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Stevens v. Tillman

decided: August 18, 1988.


Appeals from the United States District Court for the Northern District of Illinois, Eastern Division. No. 81 C 3588--Ann Claire Williams, Judge.

Walter J. Cummings, John L. Coffey, and Frank H. Easterbrook, Circuit Judges.

Author: Easterbrook

EASTERBROOK, Circuit Judge.

Dorothy Stevens was the principal of Mollison Elementary School in Chicago between 1962, when it opened, and 1981. Her career at Mollison ended unpleasantly. In December 1980 Dorothy Tillman was elected president of the Mollison School Local Advisory Council, a parent-teacher association sponsored by Chicago's Board of Education. Tillman launched the Council on a crusade to remove Stevens as principal. Tillman and supporters occupied Stevens's office at the school for three days running and served her with an "eviction notice"; they organized a boycott that (they claimed) kept more than 80% of the students out of school; they distributed handbills, picketed the school, and delivered tirades against Stevens at meetings of the Board of Education. In the spring of 1981 Stevens took five months' paid leave and was replaced as principal by Edith Dervin, whereupon the Local Advisory Council declared victory. When she returned to Chicago from her recuperation in Florida, Stevens was posted to another elementary school as principal. Tillman, by then a well-known figure, was elected to Chicago's City Council; Stevens retired at age 65 in 1985.

This case presents a claim under 42 U.S.C. § 1985(3) and two pendent claims under state law, defamation being the leading one. We shall need to decide some difficult questions concerning the difference between "facts" and "opinions" in the law of defamation and the scope of liability under § 1985(3) for conspiracies that violate state but not federal law.


The sit-in was illegal as trespass, and the boycott was a violation of the state's mandatory-attendance laws. Although the police arrested the parents for trespass in order to clear Stevens's office, the state's attorney chose not to prosecute them, and Stevens is not entitled to enforce these laws herself. The sit-in, during which Stevens was placed in fear for her person, was most likely an assault under Illinois law. An episode in which Tillman, backed by a crowd, shouted "Get her out of here or we are going to come and get her. We are going to come and get her ourselves" would put many a person in fear. For reasons she has kept to herself, Stevens chose not to complain about this; instead she filed suit under 42 U.S.C. § 1985(3). Stevens is white. Tillman and her aides, like almost all of the students at Mollison, are black, as is Edith Dervin. Stevens contends that Tillman campaigned to get rid of her on the basis of race, which Stevens believes violates § 1985(3) because in the process Tillman violated rights secured by state law. Tillman insists, to the contrary, that Stevens was dictatorial, condescending, and ineffectual; defects in her performance, and not her race, were the basis of the campaign against her. This attack on Stevens's fitness for her position led Stevens to present two state-law claims under the court's pendent jurisdiction: defamation and inducement to breach of contract.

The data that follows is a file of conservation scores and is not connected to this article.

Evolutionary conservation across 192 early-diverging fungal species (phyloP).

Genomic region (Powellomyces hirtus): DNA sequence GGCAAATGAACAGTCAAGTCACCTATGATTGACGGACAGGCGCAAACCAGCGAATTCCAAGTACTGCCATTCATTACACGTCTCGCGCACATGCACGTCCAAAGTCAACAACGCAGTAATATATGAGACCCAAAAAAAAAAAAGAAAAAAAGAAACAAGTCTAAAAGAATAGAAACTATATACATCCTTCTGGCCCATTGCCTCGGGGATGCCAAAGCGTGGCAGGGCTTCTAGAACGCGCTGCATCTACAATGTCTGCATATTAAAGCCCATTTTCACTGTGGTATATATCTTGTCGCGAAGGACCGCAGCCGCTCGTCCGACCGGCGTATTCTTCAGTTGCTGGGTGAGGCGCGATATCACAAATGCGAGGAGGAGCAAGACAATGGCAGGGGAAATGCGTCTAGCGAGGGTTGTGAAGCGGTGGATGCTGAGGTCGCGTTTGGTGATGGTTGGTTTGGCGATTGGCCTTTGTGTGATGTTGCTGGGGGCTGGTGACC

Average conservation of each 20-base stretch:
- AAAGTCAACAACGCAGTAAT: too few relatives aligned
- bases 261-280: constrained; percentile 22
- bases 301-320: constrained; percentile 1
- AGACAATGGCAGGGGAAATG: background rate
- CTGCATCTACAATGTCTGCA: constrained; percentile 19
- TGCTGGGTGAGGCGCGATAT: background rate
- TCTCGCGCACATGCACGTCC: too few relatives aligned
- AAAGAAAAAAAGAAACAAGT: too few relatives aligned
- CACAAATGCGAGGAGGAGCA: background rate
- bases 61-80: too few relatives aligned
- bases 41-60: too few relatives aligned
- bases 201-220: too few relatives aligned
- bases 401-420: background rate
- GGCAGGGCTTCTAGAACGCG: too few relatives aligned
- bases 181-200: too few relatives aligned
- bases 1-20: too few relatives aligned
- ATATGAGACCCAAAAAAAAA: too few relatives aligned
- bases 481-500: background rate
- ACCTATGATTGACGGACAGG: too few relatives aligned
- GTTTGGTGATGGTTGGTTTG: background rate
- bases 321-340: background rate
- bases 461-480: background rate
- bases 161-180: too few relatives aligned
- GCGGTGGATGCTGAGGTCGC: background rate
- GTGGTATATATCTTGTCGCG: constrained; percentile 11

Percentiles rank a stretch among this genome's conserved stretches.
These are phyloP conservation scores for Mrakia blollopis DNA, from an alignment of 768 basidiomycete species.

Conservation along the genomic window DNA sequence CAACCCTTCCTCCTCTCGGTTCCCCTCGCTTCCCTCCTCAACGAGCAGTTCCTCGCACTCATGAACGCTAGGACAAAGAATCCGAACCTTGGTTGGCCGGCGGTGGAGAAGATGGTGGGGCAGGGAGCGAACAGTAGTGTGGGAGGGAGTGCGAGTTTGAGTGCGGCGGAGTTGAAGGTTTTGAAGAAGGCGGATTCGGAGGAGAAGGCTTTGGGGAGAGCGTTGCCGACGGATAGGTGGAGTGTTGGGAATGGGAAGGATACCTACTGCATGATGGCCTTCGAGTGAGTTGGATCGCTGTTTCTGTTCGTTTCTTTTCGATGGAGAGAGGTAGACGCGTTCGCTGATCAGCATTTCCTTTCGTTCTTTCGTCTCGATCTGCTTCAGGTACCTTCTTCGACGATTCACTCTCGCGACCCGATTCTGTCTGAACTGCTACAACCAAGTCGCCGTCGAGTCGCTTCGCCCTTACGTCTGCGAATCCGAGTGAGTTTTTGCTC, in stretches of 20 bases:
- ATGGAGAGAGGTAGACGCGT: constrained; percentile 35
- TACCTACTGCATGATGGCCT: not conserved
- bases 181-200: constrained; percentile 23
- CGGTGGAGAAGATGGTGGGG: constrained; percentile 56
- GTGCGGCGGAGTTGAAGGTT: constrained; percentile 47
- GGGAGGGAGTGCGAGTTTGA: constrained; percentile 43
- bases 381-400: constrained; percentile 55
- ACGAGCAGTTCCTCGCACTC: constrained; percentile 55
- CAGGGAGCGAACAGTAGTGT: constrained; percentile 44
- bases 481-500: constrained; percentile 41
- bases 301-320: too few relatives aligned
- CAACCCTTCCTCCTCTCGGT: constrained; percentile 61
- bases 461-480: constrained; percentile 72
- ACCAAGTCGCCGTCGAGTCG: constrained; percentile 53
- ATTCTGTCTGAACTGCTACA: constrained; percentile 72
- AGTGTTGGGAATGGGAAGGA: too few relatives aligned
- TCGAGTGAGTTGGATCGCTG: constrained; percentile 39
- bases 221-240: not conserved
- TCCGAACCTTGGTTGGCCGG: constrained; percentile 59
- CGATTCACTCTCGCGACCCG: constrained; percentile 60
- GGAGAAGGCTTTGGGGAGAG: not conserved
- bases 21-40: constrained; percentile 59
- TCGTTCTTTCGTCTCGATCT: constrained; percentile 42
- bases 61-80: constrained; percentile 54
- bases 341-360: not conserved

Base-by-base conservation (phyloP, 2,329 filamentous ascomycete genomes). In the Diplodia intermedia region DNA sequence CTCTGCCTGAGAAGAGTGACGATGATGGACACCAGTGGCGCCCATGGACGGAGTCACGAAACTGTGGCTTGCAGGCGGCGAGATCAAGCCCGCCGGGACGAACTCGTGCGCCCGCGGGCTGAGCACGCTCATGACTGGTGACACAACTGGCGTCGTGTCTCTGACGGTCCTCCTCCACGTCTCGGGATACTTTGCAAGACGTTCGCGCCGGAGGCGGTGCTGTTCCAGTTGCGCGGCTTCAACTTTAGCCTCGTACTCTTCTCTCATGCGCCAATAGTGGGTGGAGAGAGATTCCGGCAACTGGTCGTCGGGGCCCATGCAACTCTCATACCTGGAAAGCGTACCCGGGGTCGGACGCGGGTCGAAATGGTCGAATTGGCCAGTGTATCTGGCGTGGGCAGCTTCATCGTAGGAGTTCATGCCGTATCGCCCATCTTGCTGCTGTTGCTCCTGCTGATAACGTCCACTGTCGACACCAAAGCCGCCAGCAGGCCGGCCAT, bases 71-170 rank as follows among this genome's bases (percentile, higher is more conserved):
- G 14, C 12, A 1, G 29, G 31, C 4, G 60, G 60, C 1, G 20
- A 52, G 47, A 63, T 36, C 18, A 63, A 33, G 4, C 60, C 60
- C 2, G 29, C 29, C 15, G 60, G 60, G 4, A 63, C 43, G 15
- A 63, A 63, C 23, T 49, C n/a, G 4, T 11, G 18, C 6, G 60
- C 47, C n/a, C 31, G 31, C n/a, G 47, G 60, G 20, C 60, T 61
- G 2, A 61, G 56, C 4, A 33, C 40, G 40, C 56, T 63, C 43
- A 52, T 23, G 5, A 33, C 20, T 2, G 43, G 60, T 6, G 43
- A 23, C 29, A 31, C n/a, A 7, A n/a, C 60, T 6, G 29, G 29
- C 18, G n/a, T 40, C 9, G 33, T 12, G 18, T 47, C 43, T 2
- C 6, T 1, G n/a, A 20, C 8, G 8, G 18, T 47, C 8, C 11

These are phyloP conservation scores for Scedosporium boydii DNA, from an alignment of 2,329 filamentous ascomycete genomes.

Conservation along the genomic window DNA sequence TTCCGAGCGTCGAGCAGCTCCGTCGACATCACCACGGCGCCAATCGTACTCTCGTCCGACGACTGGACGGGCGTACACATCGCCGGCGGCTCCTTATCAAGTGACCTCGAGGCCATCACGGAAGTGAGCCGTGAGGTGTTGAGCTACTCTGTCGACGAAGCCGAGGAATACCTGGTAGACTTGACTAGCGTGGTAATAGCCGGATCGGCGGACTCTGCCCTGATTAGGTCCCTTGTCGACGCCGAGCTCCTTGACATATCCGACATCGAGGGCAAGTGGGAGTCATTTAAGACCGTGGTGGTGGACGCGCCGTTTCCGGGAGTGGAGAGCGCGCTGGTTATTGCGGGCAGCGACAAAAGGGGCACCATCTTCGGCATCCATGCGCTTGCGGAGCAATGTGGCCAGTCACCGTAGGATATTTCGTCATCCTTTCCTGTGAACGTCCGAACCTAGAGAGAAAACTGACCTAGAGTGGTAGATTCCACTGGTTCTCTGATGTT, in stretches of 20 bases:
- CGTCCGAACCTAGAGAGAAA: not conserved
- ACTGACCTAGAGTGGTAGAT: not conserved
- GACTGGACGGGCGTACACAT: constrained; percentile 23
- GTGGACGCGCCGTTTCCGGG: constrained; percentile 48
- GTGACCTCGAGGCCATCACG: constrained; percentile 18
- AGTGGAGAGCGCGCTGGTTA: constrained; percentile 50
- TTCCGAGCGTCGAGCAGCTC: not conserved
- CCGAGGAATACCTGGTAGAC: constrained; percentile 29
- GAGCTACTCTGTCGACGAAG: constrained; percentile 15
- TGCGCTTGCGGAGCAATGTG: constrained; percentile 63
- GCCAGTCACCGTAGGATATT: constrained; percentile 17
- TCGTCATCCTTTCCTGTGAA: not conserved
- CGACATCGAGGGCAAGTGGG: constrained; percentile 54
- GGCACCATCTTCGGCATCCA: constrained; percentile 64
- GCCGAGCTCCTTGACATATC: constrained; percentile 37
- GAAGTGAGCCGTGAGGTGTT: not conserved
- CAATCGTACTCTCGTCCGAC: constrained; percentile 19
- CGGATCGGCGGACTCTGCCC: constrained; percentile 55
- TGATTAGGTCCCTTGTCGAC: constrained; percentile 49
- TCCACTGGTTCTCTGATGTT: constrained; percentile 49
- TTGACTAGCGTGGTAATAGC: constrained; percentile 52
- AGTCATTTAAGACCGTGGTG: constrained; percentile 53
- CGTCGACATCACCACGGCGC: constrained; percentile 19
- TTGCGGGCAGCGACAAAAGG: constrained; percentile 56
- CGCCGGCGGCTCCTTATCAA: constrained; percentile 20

During the pretrial proceedings, the district court held that all three claims presented triable issues. 568 F. Supp. 289 (N.D. Ill. 1983), modified in part by order of November 2, 1984. The § 1985(3) claim is sufficient, the court believed, because it alleges that the defendants (Tillman and other members of the Local Advisory Council) conspired on racial grounds to influence the Board of Education, a governmental body. The libel and inducement claims, the court thought, depend on factual issues that only a jury may resolve. Before the trial got under way, the case was assigned to another judge, who took a different view of things.